In his late 20s, he works as a desk staffer at an economy hotel in Guwahati, and says, life becomes quite monotonous in this kind of job.
"Since, I cannot chat online with my friends while at home, I play cards with family members or invite friends over to join us," the Guwahati youth said.
This otherwise bustling city had been living under a curfew since December 11, which was lifted on Tuesday morning, as Guwahati appeared to limp back to normal life.
The authorities late Monday had also told that broadband services were to be restored on Tuesday, however, they did not say anything on resumption of mobile internet services.
Thus cab aggregator services remained unavailable for commuters in Guwahati, with buses becoming a major source of transportation.
Internet services have been suspended in Guwahati since Wednesday evening to prevent misuse of social media in disturbing peace and tranquility as well as to maintain law and order, authorities had earlier said.
A staffer of a hotel in Hatigaon, who did not wish to be identified, said, "We have suffered a huge loss in the last one week, as people could not book hotels online".
"We have about 20 rooms but only 4-5 been occupied daily since the curfew was clamped," he said.
Many restaurant owners in the city, who have tied-up with food delivery services, also said, no internet, meant no online order, and so no earning from that platform.
Biswajit Barman, 28, a support engineer who works at Janata Bhawan here, said, "Life without internet has becoming dull in office and at home".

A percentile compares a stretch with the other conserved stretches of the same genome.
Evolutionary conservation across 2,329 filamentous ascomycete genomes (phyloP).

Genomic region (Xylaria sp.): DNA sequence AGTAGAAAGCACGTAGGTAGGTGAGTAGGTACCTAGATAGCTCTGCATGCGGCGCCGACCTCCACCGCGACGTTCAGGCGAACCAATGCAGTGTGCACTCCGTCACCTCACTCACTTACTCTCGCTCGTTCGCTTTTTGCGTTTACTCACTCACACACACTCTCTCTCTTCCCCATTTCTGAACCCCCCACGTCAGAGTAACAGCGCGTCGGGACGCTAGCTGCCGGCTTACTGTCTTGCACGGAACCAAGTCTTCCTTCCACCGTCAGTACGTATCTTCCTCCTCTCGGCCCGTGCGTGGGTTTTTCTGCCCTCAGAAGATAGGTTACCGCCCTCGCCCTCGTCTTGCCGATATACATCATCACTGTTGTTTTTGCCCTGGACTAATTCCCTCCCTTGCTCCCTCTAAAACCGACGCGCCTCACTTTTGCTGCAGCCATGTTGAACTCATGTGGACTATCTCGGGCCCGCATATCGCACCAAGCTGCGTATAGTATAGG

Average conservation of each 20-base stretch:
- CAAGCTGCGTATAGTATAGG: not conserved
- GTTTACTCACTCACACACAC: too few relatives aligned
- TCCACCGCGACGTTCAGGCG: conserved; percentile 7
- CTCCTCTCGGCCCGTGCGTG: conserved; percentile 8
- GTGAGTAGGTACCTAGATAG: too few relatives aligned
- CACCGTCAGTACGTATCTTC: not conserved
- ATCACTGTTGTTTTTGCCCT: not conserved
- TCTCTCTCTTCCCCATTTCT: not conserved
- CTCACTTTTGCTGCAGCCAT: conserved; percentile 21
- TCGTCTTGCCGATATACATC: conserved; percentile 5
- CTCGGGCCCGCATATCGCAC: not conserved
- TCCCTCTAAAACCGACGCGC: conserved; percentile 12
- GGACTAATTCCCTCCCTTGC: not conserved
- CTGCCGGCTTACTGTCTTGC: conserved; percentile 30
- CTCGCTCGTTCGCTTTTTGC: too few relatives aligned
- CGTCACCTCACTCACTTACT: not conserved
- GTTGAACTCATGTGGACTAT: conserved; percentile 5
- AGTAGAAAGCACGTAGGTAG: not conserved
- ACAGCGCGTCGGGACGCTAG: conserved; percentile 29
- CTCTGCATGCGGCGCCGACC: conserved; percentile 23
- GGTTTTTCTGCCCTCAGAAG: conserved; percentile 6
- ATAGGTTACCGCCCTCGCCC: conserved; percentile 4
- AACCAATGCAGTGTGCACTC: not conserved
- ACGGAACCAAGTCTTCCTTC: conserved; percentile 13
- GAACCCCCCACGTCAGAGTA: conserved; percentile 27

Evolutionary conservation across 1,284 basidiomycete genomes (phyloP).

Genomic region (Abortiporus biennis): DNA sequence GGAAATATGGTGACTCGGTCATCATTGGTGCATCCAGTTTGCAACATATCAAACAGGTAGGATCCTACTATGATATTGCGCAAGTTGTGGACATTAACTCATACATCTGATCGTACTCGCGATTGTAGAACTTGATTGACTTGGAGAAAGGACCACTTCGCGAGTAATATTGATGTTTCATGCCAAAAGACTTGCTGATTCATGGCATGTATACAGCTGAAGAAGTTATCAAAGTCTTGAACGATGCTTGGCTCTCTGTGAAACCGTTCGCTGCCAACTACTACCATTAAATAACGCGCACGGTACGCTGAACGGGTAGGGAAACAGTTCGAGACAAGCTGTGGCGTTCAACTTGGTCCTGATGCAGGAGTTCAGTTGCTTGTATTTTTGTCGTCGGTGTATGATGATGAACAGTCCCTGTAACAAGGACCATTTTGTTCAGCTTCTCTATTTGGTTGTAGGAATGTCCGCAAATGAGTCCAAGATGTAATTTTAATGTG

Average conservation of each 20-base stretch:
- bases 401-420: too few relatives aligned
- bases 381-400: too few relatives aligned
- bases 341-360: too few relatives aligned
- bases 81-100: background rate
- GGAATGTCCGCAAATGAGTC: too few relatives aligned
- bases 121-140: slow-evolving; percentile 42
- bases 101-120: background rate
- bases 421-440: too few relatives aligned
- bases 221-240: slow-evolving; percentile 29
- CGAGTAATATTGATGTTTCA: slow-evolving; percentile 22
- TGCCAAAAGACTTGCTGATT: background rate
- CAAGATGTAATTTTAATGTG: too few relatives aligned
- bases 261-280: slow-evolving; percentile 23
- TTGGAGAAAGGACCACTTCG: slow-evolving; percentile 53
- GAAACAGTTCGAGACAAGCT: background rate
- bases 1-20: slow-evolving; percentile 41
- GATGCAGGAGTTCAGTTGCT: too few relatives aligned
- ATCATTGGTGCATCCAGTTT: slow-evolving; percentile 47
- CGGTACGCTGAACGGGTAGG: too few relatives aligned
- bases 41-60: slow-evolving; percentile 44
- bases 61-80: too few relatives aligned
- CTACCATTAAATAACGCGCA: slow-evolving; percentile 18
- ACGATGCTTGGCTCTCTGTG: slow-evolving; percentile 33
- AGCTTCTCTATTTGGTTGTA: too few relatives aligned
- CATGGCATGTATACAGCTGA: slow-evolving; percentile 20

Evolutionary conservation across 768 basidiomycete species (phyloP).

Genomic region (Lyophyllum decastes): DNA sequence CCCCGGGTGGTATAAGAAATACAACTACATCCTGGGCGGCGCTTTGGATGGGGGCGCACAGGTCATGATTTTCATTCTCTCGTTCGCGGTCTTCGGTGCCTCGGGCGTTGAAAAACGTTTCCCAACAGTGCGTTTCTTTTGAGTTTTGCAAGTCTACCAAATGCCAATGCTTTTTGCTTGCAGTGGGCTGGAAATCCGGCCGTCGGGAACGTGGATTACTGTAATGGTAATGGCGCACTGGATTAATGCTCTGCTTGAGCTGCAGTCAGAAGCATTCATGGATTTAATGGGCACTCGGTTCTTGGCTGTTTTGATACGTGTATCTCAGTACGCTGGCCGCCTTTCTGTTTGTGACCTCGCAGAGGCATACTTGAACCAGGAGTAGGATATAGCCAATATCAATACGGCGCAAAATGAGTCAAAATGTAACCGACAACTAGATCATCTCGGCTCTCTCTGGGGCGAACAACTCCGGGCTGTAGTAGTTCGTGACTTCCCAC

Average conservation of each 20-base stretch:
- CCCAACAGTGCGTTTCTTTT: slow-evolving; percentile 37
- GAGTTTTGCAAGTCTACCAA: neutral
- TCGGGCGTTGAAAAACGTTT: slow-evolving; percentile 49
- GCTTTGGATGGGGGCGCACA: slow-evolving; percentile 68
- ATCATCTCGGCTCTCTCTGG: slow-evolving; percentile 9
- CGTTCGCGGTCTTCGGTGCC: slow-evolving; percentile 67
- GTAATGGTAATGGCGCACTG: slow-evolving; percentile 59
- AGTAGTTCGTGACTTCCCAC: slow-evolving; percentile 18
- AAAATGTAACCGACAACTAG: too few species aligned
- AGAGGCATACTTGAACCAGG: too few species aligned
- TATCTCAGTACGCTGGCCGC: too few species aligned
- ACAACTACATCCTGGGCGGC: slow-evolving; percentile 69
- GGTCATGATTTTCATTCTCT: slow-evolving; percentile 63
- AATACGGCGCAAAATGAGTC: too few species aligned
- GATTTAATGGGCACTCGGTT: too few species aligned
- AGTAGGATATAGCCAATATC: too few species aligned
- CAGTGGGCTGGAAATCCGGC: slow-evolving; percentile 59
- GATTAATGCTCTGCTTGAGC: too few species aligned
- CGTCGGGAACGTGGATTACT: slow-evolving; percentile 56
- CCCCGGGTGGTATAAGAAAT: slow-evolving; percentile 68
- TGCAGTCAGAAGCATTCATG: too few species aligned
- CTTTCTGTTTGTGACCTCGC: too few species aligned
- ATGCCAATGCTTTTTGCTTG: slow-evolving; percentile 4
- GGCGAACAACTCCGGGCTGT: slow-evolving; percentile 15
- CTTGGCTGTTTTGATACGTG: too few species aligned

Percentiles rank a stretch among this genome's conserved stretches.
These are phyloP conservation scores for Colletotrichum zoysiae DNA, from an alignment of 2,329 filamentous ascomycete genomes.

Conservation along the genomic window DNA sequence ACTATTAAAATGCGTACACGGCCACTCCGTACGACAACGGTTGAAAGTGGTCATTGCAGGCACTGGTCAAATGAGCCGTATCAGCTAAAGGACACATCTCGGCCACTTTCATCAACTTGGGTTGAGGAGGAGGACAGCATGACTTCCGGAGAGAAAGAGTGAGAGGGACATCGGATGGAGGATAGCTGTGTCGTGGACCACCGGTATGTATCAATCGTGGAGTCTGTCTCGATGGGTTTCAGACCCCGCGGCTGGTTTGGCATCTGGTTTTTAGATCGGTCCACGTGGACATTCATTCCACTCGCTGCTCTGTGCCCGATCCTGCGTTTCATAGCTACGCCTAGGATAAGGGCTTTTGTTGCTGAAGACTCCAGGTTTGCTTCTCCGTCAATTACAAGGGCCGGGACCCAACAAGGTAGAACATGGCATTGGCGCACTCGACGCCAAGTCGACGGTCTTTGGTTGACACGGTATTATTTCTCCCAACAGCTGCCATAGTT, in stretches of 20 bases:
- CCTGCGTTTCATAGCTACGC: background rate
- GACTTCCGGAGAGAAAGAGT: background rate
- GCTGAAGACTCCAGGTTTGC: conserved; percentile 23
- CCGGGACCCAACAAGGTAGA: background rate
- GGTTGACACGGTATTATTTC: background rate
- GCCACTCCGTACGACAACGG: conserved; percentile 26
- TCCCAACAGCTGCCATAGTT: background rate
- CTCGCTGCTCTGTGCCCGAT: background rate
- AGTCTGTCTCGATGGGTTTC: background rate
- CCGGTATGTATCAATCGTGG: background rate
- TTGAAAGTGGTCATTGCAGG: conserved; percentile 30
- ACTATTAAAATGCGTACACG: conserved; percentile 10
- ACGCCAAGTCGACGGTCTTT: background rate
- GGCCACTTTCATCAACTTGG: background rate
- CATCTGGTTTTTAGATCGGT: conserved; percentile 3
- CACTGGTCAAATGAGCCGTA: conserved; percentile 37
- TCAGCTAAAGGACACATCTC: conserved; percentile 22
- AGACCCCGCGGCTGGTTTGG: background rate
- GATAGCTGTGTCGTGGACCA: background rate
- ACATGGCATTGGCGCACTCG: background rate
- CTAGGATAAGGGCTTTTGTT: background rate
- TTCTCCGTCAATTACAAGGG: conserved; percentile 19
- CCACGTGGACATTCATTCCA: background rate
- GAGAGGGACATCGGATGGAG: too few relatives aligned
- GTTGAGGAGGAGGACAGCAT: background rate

"My job involves use of computer and access to internet, so, I mostly sit around these days. Also, many government employees yesterday had observed satyagraha at my office, and did not work but spent time idly in office," he said.
In a lighter vein, he also said that many youth in Guwahati are "addicted to PUB-G video game" but now they are off it, because of no internet in mobile phones.
"They see armoured men in virtual life while playing the game, but now, instead they have been seeing armed security forces in the streets for the past one week," he said with a smile.
"Having no internet is a loss, but at least people are talking to each other, at home and in public transport, otherwise they will have their necks buried in their phones," Barman said.
A large number of Assamese youth use social media platforms like Facebook, Twitter, WhatsApp or online entertainment services like Netflix and Amazon Prime.
Akbar said, he has subscribed to Netflix for online shows, but "TV is all I am watching these days, mostly news channels to learn about the protests".
Guwahati has been the nerve-centre of the protests, and people, both men and women, old and young, have been agitating over the Citizenship Amendment Bill (CAB), now an Act (CAA), alleging that it is "highly polarising and anti-Constitutional" and "goes against the Assam Accord".
In Goneshguri Market, vegetable vendors and fruit sellers hailed buyers as old Bollywood songs played on their mobile phones in the background.
"I have a smart phone but no use of it much now, as I can only make calls with it. We used to see news on mobile phones or watch something entertaining to while away time in absence of customers. Earlier, time used to fly, but, now time seems to stretch," said 37-year-old Raj Kumar, a fruit seller.
But, 48-year-old Upendrajit Kalita, who has been participating in the ongoing protests with full vigour, asked "Wasthere internet during independence movement or social media during Assam movement (1979-85)".
"All long-drawn struggles should surmount all odds. Every day is a challenge for us, but we will remain unrelenting in pursuit for our rights," he said.
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